Data sources

Where do the cancer registries collect the data from?

The registries collect data from hospitals, family doctors, local health authorities (ASL), and the regions, or their health agencies.
The following are the main sources are:

Hospital discharge notes
These notes hold a summary of every patient admission. The advantage of this source lies in the availability of the data for every admission on Italian territory, whether by a public or a private hospital. Their data is nearly always available in electronic format.

Anatomical and pathological cytology archives
These archives assure the highest level of accuracy of the diagnosis of individual cases following international coding rules. On the average, in Italy, over 80 percent of cases have a histo-pathological confirmation (morphological and tumour behaviour). The growing availability of archived information has enabled not only faster access to data, but also a greater acquisition of the characteristics of neoplasms (morphology of the cancer, biological structure, grading and classification).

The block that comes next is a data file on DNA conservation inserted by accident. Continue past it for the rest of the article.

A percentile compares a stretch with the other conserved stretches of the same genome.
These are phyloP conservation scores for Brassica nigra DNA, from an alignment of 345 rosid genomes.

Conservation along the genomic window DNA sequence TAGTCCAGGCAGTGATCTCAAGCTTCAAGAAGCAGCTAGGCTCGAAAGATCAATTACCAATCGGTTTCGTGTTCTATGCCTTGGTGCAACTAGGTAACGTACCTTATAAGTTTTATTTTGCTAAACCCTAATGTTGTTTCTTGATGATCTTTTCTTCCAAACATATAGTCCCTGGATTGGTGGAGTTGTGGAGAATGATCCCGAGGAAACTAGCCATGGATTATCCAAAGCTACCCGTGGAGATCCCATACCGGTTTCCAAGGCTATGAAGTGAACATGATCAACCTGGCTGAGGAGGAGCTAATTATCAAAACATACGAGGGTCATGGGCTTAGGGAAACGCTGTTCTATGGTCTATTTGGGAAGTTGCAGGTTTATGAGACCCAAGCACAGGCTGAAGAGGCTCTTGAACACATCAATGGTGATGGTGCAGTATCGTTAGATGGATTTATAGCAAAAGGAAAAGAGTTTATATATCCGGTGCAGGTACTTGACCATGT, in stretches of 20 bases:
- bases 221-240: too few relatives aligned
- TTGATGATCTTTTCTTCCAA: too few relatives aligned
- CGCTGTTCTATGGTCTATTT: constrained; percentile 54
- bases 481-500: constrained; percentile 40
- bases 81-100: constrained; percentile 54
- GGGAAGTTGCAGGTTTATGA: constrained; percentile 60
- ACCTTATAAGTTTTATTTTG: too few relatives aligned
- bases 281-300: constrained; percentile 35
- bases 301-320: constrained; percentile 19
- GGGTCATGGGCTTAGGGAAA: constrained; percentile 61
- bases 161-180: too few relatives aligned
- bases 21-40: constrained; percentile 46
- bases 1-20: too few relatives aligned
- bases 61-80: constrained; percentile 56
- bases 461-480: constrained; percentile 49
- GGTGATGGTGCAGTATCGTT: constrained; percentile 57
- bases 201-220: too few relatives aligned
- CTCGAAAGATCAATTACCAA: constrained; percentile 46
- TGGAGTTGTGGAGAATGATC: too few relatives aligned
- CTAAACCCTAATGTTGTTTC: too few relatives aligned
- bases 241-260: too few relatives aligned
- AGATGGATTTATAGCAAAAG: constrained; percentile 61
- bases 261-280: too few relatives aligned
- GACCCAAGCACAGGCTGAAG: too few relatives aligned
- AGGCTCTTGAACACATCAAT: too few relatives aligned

Clinical records
Clinical records have a role in precising and integrating case data that computer processing is often not able to achieve. As a rule, the records are consulted at the hospital, and sometimes, though rarely, with the treating doctor.

Death certificates
Death certificates are historically one of the main sources for cancer registrations. The data is taken from the notifications, sent to local health authorities and the National Statistical Institute, containing the cause of death. Such a source proves essential for recovering cases missed in gathering incidence data.

Are they reliable sources?

The availability of these sources, often computerized and rich in information, has enabled the majority of the Italian cancer registries to collect, in addition to basic personal data (sex, age, date and place of birth, and residence) and the characteristics of single tumours (location, morphology and behaviour), a great deal of useful data for both the clinician and the epidemiologist. In fact, most registries collect data on the stage, grade, markers, receptor status, biological indications and the type of intervention and treatments given. Moreover, for many cancers (breast, cervical and, more recently, colo-rectal) the screening status is available, and used in estimating the efficacy of oncological screening.